It seems to me that unity in difference is at the heart of this Pentecost story. The Spirit will be poured out upon all flesh, revealing God not to be jealous of and threatened by the agency and autonomy of creation (traits which are projections of our own human fear and violence) but blessing all humanity with the gift of the very presence of God – as evidenced by this gathering of Jews from every land suddenly speaking in diverse tongues. Peter stands with the other disciples and recalls the words of the prophet Joel declaring the signs of the Spirit’s presence,
…your sons and your daughters shall prophesy,
and your young men shall see visions,
and your old men shall dream dreams.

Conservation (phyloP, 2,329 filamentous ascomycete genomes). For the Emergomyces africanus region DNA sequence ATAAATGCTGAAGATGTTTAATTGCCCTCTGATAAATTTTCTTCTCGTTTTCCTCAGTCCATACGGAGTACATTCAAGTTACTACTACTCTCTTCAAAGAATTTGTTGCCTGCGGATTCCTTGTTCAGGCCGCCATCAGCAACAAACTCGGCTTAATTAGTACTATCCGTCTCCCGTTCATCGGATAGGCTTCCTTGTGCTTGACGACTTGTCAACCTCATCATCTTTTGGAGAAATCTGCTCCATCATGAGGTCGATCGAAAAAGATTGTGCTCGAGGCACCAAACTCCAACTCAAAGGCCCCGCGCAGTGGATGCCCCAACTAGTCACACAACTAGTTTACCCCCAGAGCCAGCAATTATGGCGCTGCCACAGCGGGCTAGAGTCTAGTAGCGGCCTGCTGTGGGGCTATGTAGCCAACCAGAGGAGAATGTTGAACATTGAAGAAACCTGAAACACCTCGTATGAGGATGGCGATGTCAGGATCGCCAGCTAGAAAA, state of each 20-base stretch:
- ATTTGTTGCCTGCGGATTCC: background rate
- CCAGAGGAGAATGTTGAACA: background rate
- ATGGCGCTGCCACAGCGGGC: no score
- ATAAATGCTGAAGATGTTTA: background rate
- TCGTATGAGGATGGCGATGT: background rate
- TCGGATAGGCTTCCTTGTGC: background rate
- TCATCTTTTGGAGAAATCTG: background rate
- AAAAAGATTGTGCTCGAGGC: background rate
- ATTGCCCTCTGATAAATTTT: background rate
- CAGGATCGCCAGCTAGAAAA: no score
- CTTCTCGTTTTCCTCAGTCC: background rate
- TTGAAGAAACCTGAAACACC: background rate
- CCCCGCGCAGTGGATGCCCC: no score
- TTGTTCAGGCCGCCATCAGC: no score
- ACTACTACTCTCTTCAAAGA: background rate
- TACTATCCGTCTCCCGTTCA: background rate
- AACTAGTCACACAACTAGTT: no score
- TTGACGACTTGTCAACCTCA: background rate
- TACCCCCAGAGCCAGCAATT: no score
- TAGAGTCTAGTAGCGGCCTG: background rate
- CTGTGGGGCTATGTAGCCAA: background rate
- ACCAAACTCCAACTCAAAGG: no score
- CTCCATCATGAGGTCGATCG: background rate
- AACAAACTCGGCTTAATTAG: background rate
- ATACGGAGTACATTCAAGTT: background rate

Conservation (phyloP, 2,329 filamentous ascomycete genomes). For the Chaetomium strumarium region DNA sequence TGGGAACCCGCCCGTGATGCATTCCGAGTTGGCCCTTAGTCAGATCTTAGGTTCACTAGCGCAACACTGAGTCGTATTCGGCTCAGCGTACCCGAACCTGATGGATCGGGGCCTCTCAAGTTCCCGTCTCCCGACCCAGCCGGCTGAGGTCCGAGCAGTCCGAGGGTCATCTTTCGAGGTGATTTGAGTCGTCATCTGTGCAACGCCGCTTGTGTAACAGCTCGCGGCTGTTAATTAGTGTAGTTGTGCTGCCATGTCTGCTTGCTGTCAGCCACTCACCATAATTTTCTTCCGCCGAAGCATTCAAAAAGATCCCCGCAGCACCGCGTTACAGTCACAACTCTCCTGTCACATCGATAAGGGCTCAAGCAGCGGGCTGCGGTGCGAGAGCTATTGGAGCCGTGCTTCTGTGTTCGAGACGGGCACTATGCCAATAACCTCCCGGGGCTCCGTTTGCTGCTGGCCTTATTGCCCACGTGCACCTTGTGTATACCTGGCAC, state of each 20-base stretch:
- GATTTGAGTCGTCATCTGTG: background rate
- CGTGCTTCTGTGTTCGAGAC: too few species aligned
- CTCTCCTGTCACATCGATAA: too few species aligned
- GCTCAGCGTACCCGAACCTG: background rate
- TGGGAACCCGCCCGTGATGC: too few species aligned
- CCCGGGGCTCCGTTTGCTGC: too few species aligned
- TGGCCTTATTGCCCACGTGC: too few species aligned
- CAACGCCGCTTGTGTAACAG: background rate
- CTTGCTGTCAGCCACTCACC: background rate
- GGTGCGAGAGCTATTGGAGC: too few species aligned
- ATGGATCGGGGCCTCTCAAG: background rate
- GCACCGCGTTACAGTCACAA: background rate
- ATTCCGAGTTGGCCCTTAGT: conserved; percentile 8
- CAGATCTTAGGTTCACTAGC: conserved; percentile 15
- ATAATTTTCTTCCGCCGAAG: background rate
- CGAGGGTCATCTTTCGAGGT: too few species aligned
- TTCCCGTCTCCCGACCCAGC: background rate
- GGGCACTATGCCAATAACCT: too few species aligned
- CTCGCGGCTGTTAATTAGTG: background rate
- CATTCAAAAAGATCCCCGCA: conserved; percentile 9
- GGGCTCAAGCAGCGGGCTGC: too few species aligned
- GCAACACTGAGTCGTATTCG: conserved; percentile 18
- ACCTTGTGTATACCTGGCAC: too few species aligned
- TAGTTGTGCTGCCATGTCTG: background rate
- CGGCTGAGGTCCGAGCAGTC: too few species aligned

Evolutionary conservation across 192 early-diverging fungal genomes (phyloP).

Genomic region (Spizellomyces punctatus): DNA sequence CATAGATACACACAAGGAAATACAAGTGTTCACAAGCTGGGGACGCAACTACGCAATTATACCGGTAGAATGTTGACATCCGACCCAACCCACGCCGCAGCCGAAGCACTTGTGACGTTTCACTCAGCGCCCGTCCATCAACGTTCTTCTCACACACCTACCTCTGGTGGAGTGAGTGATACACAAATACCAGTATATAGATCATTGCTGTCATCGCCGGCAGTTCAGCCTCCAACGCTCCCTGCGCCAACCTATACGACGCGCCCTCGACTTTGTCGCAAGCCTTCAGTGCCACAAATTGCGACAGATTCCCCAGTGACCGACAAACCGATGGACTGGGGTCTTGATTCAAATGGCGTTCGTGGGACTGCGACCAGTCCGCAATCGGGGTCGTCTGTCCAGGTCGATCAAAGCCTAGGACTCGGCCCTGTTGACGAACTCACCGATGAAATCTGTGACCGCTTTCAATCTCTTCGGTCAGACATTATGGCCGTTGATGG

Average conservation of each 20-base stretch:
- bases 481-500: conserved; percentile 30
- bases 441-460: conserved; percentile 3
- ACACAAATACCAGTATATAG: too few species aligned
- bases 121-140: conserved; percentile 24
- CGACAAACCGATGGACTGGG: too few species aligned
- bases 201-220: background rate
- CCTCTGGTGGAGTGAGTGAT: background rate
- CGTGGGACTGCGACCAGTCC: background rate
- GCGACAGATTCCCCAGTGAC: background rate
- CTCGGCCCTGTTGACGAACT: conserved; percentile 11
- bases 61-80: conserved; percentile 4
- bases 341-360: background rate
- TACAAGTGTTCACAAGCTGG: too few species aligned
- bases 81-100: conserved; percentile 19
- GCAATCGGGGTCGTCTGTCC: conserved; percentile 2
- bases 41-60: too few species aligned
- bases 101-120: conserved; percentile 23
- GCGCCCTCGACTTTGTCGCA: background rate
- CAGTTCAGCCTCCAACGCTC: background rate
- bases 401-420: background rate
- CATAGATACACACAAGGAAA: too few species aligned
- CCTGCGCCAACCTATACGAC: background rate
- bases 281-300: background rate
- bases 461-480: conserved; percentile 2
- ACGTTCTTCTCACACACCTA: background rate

Pentecost is not just a day where we commemorate the birthday of the church as an historic event but rather a revealing of the truth that the Spirit has been poured out for all time. Through this power, God in Christ is with us and will never leave or forsake us. The Spirit continues to work, but that work is not always comfortable, is rarely predictable, and we need to be humble enough to recognise that this transformative action can occur with or without the established church. God is not limited by or to our religion or our particular denominational expression of Christianity. In confidence that the Spirit continues to exercise a prophetic power, inspiring our sons and daughters to speak, the question begs, “Are we listening?” As we dream the dreams our God lovingly places in our hearts, can we also be challenged and changed by the visions of the young? As we cast visions for the future church, can we allow them to be shaped by the reflective dreams of our elders? Sometimes it may seem as if different generations speak different languages, but Pentecost carries the promise that we are all children of God and when the Spirit enables us to see one another through the eyes of love instead of fear, we discover in the other a priceless gift.